The toll road known as the superstrada Pedemontana Veneta or SPV is the tangible result of the development and planning policies implemented in the Veneto region of NE Italy since World War 2. The road was conceived in 1966 as part of the regional Economic Development Plan as a fast surface road in order to resolve the traffic emergency in an area of rapid economic growth. After more than 20 years in the planning, it was transformed into the costliest toll road in Europe (€8.80 for 84.8 Km between Montebelluna-Valdastico), running between embankments for more than 70 Km of its length in the hydrogeologically most sensitive area of the Veneto region. In accordance with the Terzo Atto Aggiuntivo (Third Additional Act) of the Veneto Region, signed in 2017, the financing of the project falls entirely on the Region, with the eyewatering sums of 914,910,000 euros in capital costs and 153,950,000 euros in running costs for 39 years (figures from the Corte dei Conti, 2018).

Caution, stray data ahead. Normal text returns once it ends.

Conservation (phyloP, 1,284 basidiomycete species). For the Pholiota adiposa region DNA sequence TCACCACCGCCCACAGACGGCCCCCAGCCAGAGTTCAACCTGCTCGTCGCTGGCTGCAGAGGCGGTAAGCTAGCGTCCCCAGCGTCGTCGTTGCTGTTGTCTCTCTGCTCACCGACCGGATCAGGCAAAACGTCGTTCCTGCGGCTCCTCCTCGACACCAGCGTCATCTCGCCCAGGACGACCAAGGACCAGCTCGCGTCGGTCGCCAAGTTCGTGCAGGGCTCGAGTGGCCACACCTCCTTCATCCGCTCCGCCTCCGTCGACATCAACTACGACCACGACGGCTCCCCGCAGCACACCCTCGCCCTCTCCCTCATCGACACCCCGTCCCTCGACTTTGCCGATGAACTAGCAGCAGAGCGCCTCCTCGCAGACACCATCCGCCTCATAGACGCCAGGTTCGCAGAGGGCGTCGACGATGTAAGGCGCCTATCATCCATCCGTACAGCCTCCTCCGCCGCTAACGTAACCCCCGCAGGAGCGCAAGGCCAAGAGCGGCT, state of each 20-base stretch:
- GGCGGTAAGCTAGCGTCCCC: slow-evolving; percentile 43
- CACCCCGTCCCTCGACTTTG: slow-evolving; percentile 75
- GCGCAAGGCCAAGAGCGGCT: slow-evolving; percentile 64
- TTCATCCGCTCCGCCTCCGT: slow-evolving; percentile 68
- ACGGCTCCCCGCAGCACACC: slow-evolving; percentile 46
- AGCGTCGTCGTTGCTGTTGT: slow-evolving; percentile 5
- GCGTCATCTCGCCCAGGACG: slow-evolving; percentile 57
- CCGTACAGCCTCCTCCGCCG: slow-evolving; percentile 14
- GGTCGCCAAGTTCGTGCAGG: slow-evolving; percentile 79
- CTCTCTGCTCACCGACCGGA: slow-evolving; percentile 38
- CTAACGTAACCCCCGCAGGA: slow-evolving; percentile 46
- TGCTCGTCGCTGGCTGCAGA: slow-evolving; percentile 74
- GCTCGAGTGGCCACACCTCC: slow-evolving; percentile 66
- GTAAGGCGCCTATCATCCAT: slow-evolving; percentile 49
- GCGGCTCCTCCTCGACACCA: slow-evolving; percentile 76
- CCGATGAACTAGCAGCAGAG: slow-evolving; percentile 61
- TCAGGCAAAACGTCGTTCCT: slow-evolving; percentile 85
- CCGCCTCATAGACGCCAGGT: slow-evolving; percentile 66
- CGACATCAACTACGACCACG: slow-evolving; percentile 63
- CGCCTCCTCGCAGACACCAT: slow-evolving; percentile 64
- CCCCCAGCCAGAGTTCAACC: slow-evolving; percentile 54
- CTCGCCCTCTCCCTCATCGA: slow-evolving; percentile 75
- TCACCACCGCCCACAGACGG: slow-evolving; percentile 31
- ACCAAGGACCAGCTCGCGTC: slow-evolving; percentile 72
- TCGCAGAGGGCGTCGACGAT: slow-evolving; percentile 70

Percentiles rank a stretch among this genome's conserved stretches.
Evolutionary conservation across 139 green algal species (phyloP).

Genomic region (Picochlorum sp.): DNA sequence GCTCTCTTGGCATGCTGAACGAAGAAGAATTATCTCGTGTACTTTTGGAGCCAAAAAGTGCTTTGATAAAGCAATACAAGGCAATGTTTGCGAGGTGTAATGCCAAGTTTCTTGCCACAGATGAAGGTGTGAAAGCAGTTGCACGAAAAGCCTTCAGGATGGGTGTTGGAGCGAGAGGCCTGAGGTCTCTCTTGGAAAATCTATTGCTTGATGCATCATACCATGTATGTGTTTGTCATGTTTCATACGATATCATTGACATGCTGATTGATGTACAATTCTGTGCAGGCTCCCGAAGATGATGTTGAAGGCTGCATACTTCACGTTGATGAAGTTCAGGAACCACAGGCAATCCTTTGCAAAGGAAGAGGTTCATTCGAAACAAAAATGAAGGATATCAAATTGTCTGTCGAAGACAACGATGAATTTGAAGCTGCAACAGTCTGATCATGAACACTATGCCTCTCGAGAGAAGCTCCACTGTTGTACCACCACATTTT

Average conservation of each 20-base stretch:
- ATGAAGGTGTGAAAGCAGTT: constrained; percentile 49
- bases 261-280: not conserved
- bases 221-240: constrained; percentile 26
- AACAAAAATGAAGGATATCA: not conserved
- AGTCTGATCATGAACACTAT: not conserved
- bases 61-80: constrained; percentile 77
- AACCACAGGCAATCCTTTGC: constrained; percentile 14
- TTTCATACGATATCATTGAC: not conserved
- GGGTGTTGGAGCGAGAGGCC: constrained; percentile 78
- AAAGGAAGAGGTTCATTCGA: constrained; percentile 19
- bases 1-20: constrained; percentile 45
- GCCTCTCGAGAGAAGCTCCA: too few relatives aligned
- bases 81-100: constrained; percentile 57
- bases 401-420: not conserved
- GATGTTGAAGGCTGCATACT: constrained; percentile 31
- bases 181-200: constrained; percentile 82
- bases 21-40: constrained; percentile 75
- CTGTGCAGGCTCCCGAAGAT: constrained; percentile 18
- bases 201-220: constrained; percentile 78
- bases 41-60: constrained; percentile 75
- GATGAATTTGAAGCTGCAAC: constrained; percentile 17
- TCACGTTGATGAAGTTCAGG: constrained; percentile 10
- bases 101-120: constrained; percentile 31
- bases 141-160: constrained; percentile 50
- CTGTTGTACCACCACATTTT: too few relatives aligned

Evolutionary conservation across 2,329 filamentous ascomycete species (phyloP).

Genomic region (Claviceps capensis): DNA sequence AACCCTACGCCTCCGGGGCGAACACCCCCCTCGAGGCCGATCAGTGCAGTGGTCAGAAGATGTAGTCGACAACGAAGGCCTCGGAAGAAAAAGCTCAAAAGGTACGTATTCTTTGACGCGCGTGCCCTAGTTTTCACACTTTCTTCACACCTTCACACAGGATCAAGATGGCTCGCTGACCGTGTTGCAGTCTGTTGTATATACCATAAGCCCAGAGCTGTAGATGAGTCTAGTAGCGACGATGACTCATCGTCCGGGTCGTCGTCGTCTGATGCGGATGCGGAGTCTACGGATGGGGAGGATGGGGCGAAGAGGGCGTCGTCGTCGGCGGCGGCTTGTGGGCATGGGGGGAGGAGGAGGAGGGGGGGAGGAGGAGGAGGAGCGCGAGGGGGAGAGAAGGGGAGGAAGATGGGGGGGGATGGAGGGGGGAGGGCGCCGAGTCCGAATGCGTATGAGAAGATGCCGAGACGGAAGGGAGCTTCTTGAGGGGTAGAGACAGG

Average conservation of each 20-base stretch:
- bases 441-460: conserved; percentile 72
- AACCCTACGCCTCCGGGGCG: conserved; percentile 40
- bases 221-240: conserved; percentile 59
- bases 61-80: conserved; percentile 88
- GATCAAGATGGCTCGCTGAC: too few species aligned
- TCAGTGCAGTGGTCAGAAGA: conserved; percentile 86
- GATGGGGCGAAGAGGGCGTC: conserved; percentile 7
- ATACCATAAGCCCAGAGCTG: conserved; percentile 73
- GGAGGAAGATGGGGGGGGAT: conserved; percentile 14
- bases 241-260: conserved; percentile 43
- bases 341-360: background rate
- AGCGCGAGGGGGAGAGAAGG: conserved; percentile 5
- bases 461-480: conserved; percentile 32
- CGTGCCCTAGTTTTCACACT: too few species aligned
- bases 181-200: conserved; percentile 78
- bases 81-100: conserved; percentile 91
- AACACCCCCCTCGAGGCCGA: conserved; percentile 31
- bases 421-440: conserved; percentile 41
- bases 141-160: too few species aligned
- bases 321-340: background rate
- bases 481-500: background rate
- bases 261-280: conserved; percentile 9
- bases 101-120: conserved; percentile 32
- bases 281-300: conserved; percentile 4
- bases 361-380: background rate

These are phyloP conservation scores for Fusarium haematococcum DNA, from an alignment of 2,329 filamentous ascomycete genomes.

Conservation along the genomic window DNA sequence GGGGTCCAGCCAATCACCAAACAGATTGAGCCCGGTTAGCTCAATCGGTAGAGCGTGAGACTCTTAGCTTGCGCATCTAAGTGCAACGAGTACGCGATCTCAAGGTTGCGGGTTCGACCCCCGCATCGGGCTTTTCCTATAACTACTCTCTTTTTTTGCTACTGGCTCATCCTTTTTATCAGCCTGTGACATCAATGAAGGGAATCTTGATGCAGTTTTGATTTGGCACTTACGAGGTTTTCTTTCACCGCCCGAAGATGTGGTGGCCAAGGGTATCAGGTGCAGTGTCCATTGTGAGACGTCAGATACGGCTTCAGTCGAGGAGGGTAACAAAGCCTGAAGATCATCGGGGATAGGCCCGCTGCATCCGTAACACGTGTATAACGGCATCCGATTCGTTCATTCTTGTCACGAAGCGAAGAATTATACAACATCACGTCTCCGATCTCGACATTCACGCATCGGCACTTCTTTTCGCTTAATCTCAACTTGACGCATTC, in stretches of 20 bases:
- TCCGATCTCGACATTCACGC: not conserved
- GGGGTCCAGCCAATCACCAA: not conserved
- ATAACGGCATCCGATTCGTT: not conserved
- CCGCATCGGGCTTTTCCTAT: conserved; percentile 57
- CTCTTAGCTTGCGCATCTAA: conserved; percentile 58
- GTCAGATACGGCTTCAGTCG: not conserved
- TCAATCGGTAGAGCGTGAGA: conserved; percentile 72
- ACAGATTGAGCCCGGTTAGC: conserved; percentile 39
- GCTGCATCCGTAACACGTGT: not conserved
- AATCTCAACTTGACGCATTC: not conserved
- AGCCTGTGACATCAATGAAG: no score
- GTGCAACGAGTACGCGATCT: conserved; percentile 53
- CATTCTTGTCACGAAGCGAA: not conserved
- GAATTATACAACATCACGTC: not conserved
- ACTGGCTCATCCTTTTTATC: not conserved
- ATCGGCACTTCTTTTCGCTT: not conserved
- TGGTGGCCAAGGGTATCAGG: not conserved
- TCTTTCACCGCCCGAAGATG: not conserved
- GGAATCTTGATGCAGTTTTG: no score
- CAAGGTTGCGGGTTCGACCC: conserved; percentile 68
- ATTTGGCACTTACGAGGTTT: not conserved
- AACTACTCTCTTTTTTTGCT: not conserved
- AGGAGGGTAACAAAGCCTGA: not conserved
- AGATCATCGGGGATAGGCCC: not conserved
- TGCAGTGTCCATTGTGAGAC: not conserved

The road crosses 34 different municipalities in which 3000 expropriations took place, including more than 892 ha of farmland lost under concrete and asphalt in pursuit of an unparalleled act of planning deregulation. Among those experiencing the forced purchases were many owners of small areas of arable land for whom the land now has a purely monetary value: they are the heirs of a peasant society in the Veneto in which the land meant toil and hardship, who rose into the middle class during the years of Christian Democrat government when the mechanisms of social mobility still functioned. But the expropriations also affected many enterprising and hardworking farmer/producers who have worked this land to produce Bassano’s famous white asparagus, the cherries of Marostica, radicchio from Treviso and Castelfranco, extravirgin olive oil from Grappa, cheeses including Casatella Trevigiana and Grana Padano – to name but a few: products that are sold and appreciated around the world. These farmer/producers have seen part of their businesses, and indeed their lives, taken away from them without adequate or timely compensation, in the name of a civil engineering project regarded as essential to resolve the longest Traffic Emergency in history… 7 years! This Emergency was declared on 31 July 2009 through a decree issued by the then Prime Minister, with the nomination of an ad hoc commissioner.